A complete ophthalmic examination which consisted of measurement of IOP, gonioscopic evaluation of the angle, examination and documentation of the optic disc, and the visual field (VF) testing was performed by certified ophthalmologists. Visual field testing was done using Humphreys automated field analyzer and/or Bjerrum’s tangent screen manual kinetic perimetry. Three or more contiguously missed points on automated perimetry tests (repeatedly) were taken as a VF defect [57]. Visual field examinations using Bjerrum’s (Tangent) screen, grading and reporting of the results were conducted by certified and experienced ophthalmologists. Localized arcuate area defects or greater, consistent with glaucomatous cupping and no other identifiable cause for the same were regarded as glaucomatous VF defects. The criteria for diagnosing glaucoma were based on earlier reports [53,58]. Classification of adult and juvenile types of POAG was based on the age of disease onset being ≥40 years or <40 years of age, respectively [2,58,59].

Analysis of MYOC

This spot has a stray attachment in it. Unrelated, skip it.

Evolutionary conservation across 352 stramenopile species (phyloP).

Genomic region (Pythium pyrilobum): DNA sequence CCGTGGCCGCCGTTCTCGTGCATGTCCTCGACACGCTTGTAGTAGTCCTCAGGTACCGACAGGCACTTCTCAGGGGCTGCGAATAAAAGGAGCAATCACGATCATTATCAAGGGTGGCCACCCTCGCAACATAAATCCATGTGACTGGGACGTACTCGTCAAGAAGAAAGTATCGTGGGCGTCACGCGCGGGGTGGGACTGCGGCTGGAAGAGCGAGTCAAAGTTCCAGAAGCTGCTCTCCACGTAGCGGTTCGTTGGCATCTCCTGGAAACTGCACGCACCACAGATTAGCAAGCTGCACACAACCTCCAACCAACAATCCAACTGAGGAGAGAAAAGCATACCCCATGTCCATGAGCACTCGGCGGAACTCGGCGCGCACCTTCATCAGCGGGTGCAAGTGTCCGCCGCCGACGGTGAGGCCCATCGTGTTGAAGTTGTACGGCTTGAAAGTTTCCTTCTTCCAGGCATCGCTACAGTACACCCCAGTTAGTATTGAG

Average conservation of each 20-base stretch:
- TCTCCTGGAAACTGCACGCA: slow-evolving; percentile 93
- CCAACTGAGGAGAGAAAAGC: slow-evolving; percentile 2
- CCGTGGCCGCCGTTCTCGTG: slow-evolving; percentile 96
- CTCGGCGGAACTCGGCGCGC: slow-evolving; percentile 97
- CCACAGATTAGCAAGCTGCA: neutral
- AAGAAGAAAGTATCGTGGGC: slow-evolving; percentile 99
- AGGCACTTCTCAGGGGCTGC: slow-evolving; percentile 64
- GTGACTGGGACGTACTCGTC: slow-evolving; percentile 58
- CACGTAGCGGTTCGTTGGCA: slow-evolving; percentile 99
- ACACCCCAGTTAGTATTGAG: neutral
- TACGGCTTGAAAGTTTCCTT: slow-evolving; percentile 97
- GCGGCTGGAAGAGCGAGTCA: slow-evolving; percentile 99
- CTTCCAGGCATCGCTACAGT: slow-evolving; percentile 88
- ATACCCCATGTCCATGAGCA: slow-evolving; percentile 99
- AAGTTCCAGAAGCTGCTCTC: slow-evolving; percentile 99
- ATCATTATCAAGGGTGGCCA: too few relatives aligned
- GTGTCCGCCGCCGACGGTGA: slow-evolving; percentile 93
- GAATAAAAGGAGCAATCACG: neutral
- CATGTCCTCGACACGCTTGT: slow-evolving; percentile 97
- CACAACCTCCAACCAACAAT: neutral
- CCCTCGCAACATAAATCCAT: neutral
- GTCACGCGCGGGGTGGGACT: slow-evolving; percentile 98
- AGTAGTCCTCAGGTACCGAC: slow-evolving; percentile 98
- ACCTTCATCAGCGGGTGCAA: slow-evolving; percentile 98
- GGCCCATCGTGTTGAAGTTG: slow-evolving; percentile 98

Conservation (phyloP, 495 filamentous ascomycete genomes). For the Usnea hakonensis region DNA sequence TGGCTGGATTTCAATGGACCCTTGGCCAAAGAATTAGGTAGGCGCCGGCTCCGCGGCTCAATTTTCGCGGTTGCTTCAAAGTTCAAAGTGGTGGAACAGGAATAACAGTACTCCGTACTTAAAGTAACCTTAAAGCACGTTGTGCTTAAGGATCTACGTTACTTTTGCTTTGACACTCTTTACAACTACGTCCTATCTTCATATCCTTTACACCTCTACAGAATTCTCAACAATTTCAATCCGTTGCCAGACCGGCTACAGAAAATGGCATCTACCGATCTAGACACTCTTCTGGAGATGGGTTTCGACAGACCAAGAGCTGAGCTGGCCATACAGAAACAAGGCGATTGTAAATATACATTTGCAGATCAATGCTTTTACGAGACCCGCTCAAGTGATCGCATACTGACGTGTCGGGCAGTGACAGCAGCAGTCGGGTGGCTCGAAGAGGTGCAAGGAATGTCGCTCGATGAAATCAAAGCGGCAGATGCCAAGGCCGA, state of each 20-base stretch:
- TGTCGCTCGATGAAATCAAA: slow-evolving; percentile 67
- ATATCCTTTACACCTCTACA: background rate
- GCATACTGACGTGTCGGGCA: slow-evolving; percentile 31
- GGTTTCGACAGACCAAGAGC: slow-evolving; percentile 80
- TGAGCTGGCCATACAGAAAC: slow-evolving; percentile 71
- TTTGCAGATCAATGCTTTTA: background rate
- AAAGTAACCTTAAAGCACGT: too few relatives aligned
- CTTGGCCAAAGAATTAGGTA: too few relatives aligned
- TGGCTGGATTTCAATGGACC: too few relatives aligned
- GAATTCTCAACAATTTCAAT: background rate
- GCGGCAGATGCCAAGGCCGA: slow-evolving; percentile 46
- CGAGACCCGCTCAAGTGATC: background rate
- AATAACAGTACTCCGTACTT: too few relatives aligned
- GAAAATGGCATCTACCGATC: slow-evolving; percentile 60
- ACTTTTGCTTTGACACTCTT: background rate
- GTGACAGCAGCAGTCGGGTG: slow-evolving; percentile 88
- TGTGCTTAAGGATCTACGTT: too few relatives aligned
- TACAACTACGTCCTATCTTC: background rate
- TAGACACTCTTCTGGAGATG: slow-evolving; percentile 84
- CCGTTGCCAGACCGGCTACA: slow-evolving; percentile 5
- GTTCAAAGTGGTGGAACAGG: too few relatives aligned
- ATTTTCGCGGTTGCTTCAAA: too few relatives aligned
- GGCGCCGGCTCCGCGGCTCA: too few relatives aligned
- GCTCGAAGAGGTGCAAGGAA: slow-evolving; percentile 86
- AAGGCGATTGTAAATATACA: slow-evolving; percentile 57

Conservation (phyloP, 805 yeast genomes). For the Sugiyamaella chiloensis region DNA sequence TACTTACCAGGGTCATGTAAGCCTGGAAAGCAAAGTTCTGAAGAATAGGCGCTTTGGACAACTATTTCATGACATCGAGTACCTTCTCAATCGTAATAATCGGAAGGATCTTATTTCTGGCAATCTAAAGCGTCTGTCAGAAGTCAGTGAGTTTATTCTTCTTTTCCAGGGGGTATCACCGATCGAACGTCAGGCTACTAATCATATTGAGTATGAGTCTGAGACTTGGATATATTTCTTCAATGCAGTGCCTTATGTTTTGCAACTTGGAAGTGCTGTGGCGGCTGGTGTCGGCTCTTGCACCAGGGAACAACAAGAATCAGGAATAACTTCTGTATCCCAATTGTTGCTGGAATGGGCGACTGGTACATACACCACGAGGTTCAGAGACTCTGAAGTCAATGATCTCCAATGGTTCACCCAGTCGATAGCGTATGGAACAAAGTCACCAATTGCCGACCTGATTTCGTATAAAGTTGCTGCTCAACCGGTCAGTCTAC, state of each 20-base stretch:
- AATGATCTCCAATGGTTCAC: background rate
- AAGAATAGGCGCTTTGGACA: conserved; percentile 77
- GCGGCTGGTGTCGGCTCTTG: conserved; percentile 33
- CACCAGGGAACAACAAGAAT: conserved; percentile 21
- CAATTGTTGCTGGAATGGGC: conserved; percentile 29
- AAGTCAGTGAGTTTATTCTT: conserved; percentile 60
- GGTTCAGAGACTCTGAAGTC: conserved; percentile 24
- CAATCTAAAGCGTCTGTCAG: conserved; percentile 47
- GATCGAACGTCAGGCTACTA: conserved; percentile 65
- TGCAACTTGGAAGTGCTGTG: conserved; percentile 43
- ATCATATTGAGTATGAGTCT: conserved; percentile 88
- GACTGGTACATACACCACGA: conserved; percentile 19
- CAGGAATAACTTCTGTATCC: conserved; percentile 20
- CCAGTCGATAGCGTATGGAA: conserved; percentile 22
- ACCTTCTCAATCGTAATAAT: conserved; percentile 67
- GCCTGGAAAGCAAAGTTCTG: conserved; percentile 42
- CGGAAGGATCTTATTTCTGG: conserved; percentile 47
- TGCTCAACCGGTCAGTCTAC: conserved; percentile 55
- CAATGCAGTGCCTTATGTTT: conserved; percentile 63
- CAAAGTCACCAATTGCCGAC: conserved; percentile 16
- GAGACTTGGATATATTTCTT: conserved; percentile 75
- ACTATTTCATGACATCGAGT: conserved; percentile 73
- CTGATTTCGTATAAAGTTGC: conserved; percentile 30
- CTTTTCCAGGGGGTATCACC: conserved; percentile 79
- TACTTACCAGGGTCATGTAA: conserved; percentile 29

Genomic DNA was isolated from the blood samples of patients and controls using the salting out method of Miller et al. [60] Eight primer sets (Table 1) were designed to amplify MYOC in fragments of <300 bp [53] for single strand conformation polymorphism (SSCP) analysis. PCR amplifications were performed in 20 µl reaction volumes containing ~100 ng of genomic DNA, 5 pmol of forward and reverse primers, 2 mM of each dNTP, 0.5 U of Taq polymerase with a standard buffer containing 1.5 mM MgCl2. Amplification was performed as per the conditions mentioned previously [53]. Briefly, these conditions include initial denaturation at 94 °C for 5 min, followed by 30 cycles of denaturation (94 °C, 30 s), annealing (primer pair dependent temperature - Table 1, 30 s), and extension (72 °C, 30 s) each, followed by a final extension of 2 min at 72 °C.